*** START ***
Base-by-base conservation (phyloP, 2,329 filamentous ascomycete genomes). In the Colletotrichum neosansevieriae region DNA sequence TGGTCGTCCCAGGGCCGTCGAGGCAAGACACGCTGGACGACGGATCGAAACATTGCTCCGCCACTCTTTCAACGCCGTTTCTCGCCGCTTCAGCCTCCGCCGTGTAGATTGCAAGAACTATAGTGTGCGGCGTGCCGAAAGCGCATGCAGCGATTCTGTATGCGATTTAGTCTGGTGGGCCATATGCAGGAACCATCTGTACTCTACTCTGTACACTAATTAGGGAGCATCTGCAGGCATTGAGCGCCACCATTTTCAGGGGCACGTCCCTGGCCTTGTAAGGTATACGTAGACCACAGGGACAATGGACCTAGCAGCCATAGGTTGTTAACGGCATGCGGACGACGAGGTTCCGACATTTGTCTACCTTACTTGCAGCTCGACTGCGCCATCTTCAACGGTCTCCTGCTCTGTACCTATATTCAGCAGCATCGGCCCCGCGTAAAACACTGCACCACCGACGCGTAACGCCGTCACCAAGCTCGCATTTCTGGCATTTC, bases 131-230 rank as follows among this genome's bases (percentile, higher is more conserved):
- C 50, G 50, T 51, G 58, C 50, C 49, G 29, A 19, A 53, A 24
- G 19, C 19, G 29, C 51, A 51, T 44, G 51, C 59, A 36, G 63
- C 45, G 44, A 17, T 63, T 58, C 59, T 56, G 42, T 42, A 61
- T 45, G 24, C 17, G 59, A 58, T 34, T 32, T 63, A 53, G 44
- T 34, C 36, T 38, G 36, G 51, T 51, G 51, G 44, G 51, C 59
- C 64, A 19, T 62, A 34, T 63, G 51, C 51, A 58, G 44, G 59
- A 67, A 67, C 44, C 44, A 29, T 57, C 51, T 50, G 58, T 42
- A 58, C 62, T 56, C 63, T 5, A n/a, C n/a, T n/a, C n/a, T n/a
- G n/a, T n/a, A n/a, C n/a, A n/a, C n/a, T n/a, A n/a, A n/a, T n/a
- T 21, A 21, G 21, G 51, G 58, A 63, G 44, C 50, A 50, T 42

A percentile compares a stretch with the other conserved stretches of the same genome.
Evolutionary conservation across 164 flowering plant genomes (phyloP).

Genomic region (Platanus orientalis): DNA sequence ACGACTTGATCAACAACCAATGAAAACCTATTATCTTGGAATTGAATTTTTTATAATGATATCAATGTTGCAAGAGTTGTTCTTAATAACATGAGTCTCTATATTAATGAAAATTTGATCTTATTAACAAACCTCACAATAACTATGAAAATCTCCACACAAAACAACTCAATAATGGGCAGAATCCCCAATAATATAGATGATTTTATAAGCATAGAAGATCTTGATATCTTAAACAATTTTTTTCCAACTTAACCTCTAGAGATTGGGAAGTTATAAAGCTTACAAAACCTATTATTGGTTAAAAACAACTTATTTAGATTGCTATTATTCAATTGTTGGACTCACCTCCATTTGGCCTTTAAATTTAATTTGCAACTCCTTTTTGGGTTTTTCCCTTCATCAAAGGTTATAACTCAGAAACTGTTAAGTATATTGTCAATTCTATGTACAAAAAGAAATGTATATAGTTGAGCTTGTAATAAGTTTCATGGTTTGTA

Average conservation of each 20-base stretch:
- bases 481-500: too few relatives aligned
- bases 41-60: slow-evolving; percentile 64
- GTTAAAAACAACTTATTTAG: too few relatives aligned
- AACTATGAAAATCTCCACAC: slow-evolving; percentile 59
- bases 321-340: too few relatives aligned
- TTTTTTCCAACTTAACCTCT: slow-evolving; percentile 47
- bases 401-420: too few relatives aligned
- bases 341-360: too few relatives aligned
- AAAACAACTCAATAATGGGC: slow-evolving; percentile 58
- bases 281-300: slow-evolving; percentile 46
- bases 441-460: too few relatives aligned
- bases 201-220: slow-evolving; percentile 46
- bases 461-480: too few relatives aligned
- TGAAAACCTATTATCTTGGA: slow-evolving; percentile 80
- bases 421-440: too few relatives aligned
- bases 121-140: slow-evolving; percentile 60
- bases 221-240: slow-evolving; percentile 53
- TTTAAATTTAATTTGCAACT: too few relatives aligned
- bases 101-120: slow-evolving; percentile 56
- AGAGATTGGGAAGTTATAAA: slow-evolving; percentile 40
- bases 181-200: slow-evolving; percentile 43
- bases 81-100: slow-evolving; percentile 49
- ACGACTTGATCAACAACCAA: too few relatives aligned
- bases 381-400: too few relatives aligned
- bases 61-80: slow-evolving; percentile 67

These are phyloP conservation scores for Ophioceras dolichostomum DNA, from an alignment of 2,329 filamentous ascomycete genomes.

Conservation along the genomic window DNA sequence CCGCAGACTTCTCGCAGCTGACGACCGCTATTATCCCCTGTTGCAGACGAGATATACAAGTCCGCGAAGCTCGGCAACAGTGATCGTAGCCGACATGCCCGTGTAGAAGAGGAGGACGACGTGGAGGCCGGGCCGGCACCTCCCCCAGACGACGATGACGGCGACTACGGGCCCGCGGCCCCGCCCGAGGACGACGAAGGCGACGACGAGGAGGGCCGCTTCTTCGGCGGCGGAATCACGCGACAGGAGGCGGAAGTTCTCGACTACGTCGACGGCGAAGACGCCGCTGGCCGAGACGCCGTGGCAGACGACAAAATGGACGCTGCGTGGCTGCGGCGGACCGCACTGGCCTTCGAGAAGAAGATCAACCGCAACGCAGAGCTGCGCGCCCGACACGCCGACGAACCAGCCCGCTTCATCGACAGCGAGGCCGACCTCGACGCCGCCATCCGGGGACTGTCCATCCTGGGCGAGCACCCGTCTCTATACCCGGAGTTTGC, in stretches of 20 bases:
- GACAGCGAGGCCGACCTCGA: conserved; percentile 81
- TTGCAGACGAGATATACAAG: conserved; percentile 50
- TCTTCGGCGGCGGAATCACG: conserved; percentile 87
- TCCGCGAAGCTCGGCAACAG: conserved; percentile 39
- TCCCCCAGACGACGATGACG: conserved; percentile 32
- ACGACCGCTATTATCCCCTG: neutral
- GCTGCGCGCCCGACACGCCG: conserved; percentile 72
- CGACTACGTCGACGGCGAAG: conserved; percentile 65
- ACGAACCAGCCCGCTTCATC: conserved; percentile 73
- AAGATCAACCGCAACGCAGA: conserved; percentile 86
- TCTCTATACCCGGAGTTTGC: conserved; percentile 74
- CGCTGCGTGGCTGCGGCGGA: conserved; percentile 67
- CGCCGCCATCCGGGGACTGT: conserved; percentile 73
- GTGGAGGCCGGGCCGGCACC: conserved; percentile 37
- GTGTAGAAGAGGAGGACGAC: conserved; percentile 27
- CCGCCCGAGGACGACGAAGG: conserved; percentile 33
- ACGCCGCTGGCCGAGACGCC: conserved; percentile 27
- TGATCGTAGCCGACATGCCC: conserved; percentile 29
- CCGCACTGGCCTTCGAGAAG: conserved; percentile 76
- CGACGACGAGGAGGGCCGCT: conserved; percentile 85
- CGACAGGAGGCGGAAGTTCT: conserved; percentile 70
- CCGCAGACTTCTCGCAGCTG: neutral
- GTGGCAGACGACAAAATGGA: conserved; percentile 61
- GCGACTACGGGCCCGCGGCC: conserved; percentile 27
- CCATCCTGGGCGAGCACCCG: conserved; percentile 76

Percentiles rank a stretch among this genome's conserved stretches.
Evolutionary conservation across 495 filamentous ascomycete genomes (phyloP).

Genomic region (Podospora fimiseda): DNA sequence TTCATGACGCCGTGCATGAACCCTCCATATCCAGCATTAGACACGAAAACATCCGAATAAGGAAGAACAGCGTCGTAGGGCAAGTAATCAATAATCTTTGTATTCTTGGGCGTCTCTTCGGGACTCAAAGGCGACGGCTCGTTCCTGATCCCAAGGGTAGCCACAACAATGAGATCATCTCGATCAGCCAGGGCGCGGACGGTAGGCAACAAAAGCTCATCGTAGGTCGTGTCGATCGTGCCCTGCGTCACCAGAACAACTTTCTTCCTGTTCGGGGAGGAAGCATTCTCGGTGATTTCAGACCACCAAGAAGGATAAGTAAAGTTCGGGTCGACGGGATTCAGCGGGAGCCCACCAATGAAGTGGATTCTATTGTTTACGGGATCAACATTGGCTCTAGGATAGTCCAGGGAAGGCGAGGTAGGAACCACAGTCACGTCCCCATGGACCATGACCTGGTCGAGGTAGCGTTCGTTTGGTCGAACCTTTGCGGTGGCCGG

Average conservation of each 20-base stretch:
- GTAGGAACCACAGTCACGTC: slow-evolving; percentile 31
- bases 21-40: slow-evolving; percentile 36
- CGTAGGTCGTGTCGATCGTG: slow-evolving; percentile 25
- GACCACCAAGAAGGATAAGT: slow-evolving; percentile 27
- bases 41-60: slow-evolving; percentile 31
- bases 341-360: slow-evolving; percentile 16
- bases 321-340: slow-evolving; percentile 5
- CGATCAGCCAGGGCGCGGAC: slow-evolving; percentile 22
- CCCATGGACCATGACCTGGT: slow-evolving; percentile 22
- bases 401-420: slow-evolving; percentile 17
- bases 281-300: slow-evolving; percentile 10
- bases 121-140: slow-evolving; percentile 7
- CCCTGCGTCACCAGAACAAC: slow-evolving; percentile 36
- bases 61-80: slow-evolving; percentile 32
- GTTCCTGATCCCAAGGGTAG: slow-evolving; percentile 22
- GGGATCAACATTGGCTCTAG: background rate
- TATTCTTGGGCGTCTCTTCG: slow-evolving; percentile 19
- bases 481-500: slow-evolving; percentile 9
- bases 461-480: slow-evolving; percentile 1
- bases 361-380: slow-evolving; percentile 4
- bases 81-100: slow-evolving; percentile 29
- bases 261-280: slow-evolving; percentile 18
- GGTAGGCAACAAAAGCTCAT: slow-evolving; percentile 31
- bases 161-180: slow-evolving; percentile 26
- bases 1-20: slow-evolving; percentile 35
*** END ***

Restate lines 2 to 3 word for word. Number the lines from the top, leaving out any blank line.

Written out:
- C 50, G 50, T 51, G 58, C 50, C 49, G 29, A 19, A 53, A 24
- G 19, C 19, G 29, C 51, A 51, T 44, G 51, C 59, A 36, G 63